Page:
Figure 5 shows the frequency of different behaviors undertaken in response to the alert. Participants were able to indicate multiple actions.

FIGURE 5
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Figure 5. Proportion of different behaviors undertaken in response to receiving the alert. The NA (not applicable) option was only available in the second survey.

Few people undertook protective actions such as drop, cover, and hold or other safety actions such as turning off gas appliances. Few people stopped their car, although this mostly reflects the low number who were driving at the time of getting the alert (1.7% and 2.4%). The most common actions included looking for information and telling others. Consistent with how people intended to act in response to a hypothetical EEW, many people took the time to mentally prepare themselves for the shaking. Many others stopped and waited for the shaking to start, or did nothing in response to the alert.

The main difference in the “Other” responses between the 12th and 22nd surveys was due to over half of the participants in the former saying they did not receive or see the alert until after the shaking; the Not Applicable (warning after earthquake) option was added for the latter survey. Across the two surveys, the next most common “Other” responses were feeling confused, not knowing what the alert was, or not having time to react. These responses are not strictly answering the question, suggesting changes for future surveys to clarify what is being asked (i.e., what people did, not why).

RQ1b: What are common reasons for lack of response to an EEW?

Participants who indicated that they did nothing in response to the EEW were asked to provide reasons for not acting (Figure 6). In both surveys, common reasons included not having enough time and expecting the shaking to be light. Many other participants also thought they were already relatively safe, felt that they had been okay in previous earthquakes so did not need to take action, and that they did not understand the message or did not know what to do.

FIGURE 6
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Figure 6. Reasons for not taking any action in response to receiving the alert.

A considerable number of participants (66 and 65) also chose the “Other” option. Among those who provided other reasons, most commonly people said they did not see or notice the alert until after the shaking had started or ended.

Research question 2: knowledge of EEW

RQ2a: How much do people in NZ (think they) know about EEW?

In both surveys, more people knew nothing about EEW generally than Google Alerts specifically (Figure 7). It is possible that this counterintuitive finding is due to ambiguity in the question. Although the introduction to the survey specified earthquake alerts, some participants may have assumed this question was asking about all types of Google Alerts. However, both patterns across both surveys show a strong lack of knowledge in NZ.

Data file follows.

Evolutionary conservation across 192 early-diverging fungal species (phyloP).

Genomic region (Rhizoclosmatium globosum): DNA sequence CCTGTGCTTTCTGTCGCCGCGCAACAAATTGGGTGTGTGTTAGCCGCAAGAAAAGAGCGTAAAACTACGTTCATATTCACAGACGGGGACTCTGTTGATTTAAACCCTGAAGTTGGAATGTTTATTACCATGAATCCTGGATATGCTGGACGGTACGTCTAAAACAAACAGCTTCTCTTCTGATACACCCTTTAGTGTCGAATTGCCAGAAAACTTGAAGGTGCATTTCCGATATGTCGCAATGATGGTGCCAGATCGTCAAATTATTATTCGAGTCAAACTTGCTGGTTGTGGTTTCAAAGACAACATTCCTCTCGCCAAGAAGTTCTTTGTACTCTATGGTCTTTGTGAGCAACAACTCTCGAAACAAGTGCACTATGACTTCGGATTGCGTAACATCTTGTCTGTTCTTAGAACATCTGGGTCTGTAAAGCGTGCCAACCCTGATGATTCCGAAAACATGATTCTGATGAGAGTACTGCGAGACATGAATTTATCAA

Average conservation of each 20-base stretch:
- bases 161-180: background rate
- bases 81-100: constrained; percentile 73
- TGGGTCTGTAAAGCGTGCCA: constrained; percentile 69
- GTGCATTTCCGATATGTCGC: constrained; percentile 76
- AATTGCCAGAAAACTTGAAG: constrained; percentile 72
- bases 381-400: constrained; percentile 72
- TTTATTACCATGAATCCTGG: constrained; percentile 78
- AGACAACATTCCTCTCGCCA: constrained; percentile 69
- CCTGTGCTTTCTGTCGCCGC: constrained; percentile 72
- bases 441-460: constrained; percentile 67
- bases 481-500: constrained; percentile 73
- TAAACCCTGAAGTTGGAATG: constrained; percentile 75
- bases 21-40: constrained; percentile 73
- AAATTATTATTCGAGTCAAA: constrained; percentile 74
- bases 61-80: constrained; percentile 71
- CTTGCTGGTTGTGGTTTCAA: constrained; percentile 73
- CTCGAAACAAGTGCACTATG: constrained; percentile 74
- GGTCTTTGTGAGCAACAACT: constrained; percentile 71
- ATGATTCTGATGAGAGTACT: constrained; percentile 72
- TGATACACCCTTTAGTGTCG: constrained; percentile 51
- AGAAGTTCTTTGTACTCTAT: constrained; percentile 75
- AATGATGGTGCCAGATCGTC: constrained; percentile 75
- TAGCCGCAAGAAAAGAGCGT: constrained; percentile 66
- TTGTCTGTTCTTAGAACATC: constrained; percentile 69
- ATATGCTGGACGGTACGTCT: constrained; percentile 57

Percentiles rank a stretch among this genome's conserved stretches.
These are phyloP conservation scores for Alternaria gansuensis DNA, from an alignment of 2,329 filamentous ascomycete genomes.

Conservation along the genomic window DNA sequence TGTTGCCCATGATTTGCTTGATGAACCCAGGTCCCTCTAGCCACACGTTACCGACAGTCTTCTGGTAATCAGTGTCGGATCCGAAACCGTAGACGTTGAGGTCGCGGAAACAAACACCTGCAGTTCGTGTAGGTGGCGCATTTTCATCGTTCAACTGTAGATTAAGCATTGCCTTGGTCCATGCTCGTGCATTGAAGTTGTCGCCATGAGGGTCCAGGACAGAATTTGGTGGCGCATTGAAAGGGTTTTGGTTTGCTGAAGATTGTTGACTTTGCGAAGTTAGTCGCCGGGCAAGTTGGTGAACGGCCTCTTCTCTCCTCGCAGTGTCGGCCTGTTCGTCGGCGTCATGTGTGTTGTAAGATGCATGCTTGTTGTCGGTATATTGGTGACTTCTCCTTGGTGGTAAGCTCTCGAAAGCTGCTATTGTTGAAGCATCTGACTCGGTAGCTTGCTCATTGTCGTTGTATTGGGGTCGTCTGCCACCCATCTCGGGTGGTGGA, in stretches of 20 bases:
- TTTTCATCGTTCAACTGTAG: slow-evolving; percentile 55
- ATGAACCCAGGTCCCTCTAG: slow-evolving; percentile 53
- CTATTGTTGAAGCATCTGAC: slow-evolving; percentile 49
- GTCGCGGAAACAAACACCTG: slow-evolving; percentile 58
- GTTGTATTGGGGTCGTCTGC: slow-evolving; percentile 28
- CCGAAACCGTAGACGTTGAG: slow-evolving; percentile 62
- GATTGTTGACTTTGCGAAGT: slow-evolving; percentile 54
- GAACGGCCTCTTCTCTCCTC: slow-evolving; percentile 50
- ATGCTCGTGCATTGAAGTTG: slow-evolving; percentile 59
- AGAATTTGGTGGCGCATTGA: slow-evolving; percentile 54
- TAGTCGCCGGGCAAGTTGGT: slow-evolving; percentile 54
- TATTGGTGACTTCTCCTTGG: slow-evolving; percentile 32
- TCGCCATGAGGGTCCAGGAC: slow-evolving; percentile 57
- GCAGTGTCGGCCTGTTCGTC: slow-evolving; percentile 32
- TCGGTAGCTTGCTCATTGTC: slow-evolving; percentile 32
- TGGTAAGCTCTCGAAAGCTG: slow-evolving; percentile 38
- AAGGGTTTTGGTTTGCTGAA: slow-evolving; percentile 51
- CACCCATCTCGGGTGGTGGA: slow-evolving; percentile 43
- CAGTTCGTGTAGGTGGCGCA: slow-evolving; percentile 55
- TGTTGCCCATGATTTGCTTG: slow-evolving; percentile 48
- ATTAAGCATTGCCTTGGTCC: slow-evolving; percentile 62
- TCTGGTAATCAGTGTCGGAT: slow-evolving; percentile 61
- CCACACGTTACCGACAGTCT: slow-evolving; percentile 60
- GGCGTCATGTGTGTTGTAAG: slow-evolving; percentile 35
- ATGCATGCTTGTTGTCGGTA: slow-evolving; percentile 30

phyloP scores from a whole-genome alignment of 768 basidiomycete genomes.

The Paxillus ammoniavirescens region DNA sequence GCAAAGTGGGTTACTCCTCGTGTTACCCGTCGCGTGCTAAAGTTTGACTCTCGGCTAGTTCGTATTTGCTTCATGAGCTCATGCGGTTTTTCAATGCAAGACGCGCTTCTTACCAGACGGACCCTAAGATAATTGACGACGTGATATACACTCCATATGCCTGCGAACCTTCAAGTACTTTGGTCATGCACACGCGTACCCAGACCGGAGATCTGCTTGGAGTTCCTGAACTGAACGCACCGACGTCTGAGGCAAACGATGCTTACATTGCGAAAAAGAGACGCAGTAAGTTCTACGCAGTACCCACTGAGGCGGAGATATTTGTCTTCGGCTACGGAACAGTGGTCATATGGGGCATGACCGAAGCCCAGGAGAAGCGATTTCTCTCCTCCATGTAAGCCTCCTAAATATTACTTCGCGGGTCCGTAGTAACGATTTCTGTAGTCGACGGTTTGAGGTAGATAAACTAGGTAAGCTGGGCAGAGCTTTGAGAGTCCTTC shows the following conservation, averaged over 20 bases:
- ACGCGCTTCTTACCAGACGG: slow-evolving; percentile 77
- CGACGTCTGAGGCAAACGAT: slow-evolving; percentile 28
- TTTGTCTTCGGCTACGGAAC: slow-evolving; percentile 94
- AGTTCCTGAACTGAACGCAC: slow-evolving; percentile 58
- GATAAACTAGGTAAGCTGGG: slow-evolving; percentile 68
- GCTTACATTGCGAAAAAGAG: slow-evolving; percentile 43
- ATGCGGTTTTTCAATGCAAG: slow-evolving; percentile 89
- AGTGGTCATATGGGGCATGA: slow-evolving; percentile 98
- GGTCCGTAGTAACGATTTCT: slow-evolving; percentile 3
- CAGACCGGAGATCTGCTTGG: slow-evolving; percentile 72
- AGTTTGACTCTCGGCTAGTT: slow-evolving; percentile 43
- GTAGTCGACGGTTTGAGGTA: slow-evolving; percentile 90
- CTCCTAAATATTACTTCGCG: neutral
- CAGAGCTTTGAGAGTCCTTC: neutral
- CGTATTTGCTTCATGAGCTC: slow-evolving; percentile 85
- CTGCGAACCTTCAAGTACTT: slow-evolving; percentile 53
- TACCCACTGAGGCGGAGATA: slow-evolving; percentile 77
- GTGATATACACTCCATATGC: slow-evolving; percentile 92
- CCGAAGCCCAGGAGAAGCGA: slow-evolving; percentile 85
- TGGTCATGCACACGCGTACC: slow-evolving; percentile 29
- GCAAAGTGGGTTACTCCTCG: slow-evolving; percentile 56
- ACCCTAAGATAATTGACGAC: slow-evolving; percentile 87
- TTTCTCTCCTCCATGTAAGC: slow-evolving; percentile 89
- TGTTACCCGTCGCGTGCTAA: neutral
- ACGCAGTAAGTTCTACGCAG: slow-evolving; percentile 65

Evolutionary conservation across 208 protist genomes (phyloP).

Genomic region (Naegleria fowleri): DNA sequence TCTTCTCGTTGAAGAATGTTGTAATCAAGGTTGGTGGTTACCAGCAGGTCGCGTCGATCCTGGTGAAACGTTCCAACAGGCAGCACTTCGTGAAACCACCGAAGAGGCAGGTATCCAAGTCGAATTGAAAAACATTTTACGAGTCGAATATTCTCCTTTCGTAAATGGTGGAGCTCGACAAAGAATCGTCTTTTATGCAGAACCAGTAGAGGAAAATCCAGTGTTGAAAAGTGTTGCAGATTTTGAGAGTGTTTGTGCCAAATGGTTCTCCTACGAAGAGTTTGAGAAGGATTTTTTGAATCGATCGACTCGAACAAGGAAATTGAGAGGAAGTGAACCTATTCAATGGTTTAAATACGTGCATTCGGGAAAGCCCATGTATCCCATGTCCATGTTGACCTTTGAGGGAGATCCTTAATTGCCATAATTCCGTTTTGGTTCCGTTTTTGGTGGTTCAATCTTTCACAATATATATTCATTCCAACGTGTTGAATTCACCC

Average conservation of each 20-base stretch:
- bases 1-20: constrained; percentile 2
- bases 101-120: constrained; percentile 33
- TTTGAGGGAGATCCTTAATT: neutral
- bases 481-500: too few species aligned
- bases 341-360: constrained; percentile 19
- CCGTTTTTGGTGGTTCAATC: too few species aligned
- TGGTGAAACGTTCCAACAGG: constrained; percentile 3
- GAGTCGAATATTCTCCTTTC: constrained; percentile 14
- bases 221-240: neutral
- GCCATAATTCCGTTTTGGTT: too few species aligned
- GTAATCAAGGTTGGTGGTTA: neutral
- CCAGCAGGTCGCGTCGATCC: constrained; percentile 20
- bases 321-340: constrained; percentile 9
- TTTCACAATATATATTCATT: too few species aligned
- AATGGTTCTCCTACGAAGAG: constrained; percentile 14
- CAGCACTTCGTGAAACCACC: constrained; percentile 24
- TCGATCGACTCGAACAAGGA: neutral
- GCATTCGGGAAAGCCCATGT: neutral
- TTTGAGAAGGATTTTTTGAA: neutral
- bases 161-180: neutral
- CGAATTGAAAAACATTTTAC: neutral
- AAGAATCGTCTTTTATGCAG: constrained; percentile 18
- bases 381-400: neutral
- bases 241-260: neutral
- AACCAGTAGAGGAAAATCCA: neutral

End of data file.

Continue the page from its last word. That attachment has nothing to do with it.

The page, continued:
RQ2b: Who do New Zealanders think is responsible for sending the EEW they received?

FIGURE 7
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Figure 7. Self-assessed knowledge of earthquake early warning generally and AEA specifically.

Consistent with this low level of knowledge, only a quarter to a third of participants correctly identified Google as responsible for sending the alert (Figure 8). More people believed that GeoNet, NZ's earthquake monitoring agency, was responsible for the warning. Fewer, but still a significant proportion of people, thought that the National Emergency Management Agency (NEMA) was responsible for the warning. These findings are, again, unsurprising given GeoNet's role in disseminating post-earthquake information and NEMA's role in sending warnings for other hazards such as tsunami, but concerning as erroneous attributions of responsibility could lead to erroneous attributions of blame when the system does not operate correctly (e.g., false alerts). The importance of public perceptions of responsibility is discussed later.

FIGURE 8
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Figure 8. Agency or organizations participants believe is responsible for the earthquake early warning system which produced the alert.

Research question 3: perceptions of usefulness and message preferences

RQ3a: How useful did people find the EEW that they received?

Consistent with previous findings that most New Zealanders thought an EEW system would be useful or somewhat useful (95%; Becker et al., 2020b), the vast majority of participants in both surveys found the alert useful or somewhat useful (84.0% and 83.4%). Most participants who found the alert useful said it was because it gave them time to mentally prepare, followed by that it allowed them to get information about the earthquake, they were able to avoid panicking and move quickly, and they could prepare to take protective actions (Figure 9).

FIGURE 9
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Figure 9. Reasons for finding the warning useful.